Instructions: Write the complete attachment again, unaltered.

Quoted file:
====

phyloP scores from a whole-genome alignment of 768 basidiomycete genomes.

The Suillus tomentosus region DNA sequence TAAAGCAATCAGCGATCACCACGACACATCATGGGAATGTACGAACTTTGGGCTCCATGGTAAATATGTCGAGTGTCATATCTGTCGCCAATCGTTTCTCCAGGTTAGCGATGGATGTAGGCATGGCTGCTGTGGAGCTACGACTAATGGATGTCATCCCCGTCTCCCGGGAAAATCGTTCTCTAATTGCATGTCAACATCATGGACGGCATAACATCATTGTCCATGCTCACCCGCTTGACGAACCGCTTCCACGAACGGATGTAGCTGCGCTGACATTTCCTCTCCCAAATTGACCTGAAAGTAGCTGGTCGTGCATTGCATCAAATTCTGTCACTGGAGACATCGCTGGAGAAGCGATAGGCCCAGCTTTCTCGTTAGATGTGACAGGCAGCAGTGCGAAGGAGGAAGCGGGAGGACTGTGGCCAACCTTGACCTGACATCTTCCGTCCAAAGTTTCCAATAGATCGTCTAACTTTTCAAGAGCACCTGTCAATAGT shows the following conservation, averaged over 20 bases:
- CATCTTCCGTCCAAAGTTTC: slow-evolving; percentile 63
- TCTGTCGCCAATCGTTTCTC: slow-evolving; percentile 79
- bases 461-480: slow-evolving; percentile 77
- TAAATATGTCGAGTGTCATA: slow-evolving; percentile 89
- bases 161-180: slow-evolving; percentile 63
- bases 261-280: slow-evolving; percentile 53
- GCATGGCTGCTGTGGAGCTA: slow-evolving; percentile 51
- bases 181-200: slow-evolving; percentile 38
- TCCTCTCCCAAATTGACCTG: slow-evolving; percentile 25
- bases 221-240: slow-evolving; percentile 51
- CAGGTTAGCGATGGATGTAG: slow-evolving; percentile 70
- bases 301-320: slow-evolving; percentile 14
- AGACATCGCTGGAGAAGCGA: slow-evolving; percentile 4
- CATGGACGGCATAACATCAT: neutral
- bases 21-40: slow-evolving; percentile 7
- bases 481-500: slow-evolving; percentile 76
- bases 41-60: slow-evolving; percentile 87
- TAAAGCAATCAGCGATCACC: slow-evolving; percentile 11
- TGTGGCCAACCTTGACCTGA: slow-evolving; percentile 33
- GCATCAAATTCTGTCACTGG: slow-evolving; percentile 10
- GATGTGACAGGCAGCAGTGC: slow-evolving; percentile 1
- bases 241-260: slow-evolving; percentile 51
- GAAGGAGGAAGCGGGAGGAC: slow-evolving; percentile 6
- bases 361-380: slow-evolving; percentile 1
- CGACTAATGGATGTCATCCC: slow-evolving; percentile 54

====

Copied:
phyloP scores from a whole-genome alignment of 768 basidiomycete genomes.

The Suillus tomentosus region DNA sequence TAAAGCAATCAGCGATCACCACGACACATCATGGGAATGTACGAACTTTGGGCTCCATGGTAAATATGTCGAGTGTCATATCTGTCGCCAATCGTTTCTCCAGGTTAGCGATGGATGTAGGCATGGCTGCTGTGGAGCTACGACTAATGGATGTCATCCCCGTCTCCCGGGAAAATCGTTCTCTAATTGCATGTCAACATCATGGACGGCATAACATCATTGTCCATGCTCACCCGCTTGACGAACCGCTTCCACGAACGGATGTAGCTGCGCTGACATTTCCTCTCCCAAATTGACCTGAAAGTAGCTGGTCGTGCATTGCATCAAATTCTGTCACTGGAGACATCGCTGGAGAAGCGATAGGCCCAGCTTTCTCGTTAGATGTGACAGGCAGCAGTGCGAAGGAGGAAGCGGGAGGACTGTGGCCAACCTTGACCTGACATCTTCCGTCCAAAGTTTCCAATAGATCGTCTAACTTTTCAAGAGCACCTGTCAATAGT shows the following conservation, averaged over 20 bases:
- CATCTTCCGTCCAAAGTTTC: slow-evolving; percentile 63
- TCTGTCGCCAATCGTTTCTC: slow-evolving; percentile 79
- bases 461-480: slow-evolving; percentile 77
- TAAATATGTCGAGTGTCATA: slow-evolving; percentile 89
- bases 161-180: slow-evolving; percentile 63
- bases 261-280: slow-evolving; percentile 53
- GCATGGCTGCTGTGGAGCTA: slow-evolving; percentile 51
- bases 181-200: slow-evolving; percentile 38
- TCCTCTCCCAAATTGACCTG: slow-evolving; percentile 25
- bases 221-240: slow-evolving; percentile 51
- CAGGTTAGCGATGGATGTAG: slow-evolving; percentile 70
- bases 301-320: slow-evolving; percentile 14
- AGACATCGCTGGAGAAGCGA: slow-evolving; percentile 4
- CATGGACGGCATAACATCAT: neutral
- bases 21-40: slow-evolving; percentile 7
- bases 481-500: slow-evolving; percentile 76
- bases 41-60: slow-evolving; percentile 87
- TAAAGCAATCAGCGATCACC: slow-evolving; percentile 11
- TGTGGCCAACCTTGACCTGA: slow-evolving; percentile 33
- GCATCAAATTCTGTCACTGG: slow-evolving; percentile 10
- GATGTGACAGGCAGCAGTGC: slow-evolving; percentile 1
- bases 241-260: slow-evolving; percentile 51
- GAAGGAGGAAGCGGGAGGAC: slow-evolving; percentile 6
- bases 361-380: slow-evolving; percentile 1
- CGACTAATGGATGTCATCCC: slow-evolving; percentile 54